We have already learned that an adjective clause is a group of words that works like an adjective. Adjectives are used to modify nouns. In the same way, adjective clauses are also used to modify nouns.
In this lesson we will take a look at the five relative pronouns used to introduce adjectives clauses. Note that adjective clauses are also called relative clauses.
The most common adjective clauses begin with the relative pronouns who, which and that. Note that who is only used to refer to people and which is only used to refer to things. That can be used to refer to both people and things.
The other two relative pronouns used to introduce adjective clauses are whose and whom. Whose is the possessive form of who. Whom is the object form of who.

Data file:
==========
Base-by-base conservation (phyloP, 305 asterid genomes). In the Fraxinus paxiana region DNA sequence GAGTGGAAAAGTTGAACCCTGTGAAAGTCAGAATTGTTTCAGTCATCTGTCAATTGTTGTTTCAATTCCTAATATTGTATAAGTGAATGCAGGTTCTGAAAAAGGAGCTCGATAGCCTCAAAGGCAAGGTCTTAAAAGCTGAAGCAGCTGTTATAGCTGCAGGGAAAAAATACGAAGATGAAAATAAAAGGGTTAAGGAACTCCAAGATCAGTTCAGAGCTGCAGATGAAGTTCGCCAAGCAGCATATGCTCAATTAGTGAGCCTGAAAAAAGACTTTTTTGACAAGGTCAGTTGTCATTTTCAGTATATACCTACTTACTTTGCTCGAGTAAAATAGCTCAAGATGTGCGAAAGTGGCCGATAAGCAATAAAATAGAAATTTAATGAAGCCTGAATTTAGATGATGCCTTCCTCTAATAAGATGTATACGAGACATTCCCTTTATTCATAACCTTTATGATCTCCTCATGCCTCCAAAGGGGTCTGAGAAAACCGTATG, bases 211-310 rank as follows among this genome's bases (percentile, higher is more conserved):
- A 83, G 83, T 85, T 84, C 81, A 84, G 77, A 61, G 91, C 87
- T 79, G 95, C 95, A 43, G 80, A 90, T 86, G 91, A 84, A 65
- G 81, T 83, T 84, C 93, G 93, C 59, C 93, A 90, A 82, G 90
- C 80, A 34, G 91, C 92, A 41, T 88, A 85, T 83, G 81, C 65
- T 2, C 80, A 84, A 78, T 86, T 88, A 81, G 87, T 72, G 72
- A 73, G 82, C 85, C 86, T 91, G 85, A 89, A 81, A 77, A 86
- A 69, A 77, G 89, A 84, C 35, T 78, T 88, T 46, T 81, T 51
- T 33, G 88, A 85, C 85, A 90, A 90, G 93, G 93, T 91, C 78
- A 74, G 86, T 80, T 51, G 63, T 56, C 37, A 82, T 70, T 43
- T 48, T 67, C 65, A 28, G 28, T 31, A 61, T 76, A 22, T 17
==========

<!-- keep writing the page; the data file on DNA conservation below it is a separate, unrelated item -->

- The girl, whose brother we met in the morning, is my sister’s classmate.
Here the relative pronoun whose shows the relationship between the girl and her brother.
Whom can replace object pronouns (him, her, them etc.) Who and whom are often confused. Although it is possible to use whom instead of who in a less formal style, you have to keep the distinction between these forms in academic writing.
Note that when whom is used in a sentence, it will be immediately followed by another noun / pronoun and verb. Who, on the other hand, acts as the subject of the relative clause and hence it is not immediately followed by another noun.
- She married a rich guy whom I have known for quite some time. (Note that whom is immediately followed by another pronoun.)
- She married an engineer who was my senior at university. (NOT She married an engineer whom was my …)